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Jewish World Review
Dec. 22, 2003
/ 27 Kislev, 5764
What Sharon knows about talking dogs
By Zev Chafets
Those who were outraged by Ariel Sharon's recent remarks about the future of greater Israel weren't paying close enough attention
Israeli Prime Minister Ariel Sharon gave a much anticipated speech last week about his plans for the future. Like all good Sharon clarifications, it confused everyone.
Sharon came out for negotiations based on the American road map (the European-UN version is a dead letter). "We wish to speedily advance implementation of the road map toward quiet and a genuine peace. We hope the Palestinian Authority will carry out its part," he said.
Then came the but. "If in a few months the Palestinians still continue to disregard their part in implementing the road map, then Israel will initiate the unilateral security step of disengagement from the Palestinians."
Israeli hard-liners were horrified because "disengagement" means dismantling some settlements. Palestinians were outraged by what they heard as an ultimatum. In Washington, some administration spokesmen applauded Sharon's fidelity to the two-state road map, while others made "do as we say, not as we do" noises against unilateral Israeli action.
Everyone, it seems, missed the key words in Sharon's speech: "in a few months."
This phrase invokes a Polish-Jewish folk tale that is at the very heart of Sharon's planning.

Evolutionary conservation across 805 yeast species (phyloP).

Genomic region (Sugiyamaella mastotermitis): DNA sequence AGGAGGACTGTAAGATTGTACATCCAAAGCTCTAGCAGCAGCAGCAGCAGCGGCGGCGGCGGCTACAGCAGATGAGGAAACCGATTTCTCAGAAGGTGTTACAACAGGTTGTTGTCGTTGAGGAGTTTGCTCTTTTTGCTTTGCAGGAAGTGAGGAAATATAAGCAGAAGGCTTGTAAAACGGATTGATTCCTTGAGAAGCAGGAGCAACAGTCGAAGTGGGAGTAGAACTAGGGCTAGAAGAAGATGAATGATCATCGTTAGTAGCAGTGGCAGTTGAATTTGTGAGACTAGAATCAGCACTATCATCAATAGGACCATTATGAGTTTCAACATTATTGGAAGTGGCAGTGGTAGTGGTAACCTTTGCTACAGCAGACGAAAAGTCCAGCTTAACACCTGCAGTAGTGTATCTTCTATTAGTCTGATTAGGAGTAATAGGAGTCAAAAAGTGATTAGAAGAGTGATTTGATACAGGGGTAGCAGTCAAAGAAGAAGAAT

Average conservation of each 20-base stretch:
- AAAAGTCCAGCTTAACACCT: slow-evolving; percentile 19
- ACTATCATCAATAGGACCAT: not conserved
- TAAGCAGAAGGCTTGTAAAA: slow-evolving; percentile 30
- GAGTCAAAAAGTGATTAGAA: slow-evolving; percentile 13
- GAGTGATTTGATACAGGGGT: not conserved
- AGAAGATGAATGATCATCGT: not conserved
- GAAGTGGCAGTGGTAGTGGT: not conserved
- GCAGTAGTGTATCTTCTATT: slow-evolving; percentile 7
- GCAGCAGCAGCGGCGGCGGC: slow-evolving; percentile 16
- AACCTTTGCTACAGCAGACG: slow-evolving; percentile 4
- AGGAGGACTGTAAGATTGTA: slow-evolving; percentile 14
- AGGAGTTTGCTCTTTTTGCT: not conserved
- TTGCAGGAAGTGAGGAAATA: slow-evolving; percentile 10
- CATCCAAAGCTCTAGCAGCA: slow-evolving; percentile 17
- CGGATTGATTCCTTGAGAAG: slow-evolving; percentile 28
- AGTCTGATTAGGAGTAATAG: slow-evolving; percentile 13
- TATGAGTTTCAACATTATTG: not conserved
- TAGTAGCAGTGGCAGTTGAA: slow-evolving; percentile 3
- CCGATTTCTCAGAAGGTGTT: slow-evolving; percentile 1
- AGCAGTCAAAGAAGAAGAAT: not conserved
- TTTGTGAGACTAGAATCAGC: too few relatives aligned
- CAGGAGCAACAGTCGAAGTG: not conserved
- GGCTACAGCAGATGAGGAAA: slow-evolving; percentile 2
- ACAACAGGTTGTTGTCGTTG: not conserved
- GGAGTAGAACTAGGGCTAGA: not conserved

In the story, a great nobleman decides to expel the Jews living in his domain. The Jews send a delegation to reason with him, but to no avail. As they are leaving the palace, the rabbi points to the nobleman's hunting dog.
"A beautiful animal," says the rabbi. "Can he speak?"
"Of course not. Dogs can't speak."
"In one year, I can teach your dog to speak perfect Polish," says the rabbi.
"Done," says the nobleman. "If the dog talks in a year, you Jews can stay. Otherwise, you go."
On the way back home, one of the Jews asks the rabbi, "Do you really think you can teach the dog to talk?"
"Don't be silly."
"Then why did you say you could?"
"He gave me a year," says the rabbi. "That means we don't have to leave now. And who knows what can happen in a year. The dog could die. For that matter, the nobleman could die."
With the fall of Saddam Hussein, the Middle East is in real motion for the first time since the 1967 Six-Day War. Nobody knows what will happen. Libya's Moammar Khadafy already appears to be switching to the American side. The Syrian Baathists, fearing a similar fate, may also want to cut a deal. The Iranians are scrambling. Saudi royals are terrified by their own terrorists. Meanwhile, the most pro-Israeli President in history is running for reelection.
Sharon knows he can't make the Palestinian dog talk "in a few months." Dogs don't learn new tricks. The Palestinians will continue to bark enthusiastically for Saddam and Osama Bin Laden and the jihad and the extermination of Israel. They will chase after buses and blow them up. And, as they did to Bill Clinton at Camp David, they will continue to bite the hand of any American President who tries to feed them a compromise.
While they do, Sharon won't have to move a single settlement. Or if he does, it will be for his own domestic political reasons; Israelis are sick of sending soldiers to protect outposts of fanatics living in trailers. He'll just fast-forward the security fence he is building in the West Bank.
This is the actual import of Sharon's deadline of "a few months." It is sufficient to complete the fence and, essentially, create a new border Israel can live with.
Sharon knows what the rabbi knew: A few months can turn into forever.
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JWR contributor Zev Chafets is a columnist for The New York Daily News. Comment by clicking here.
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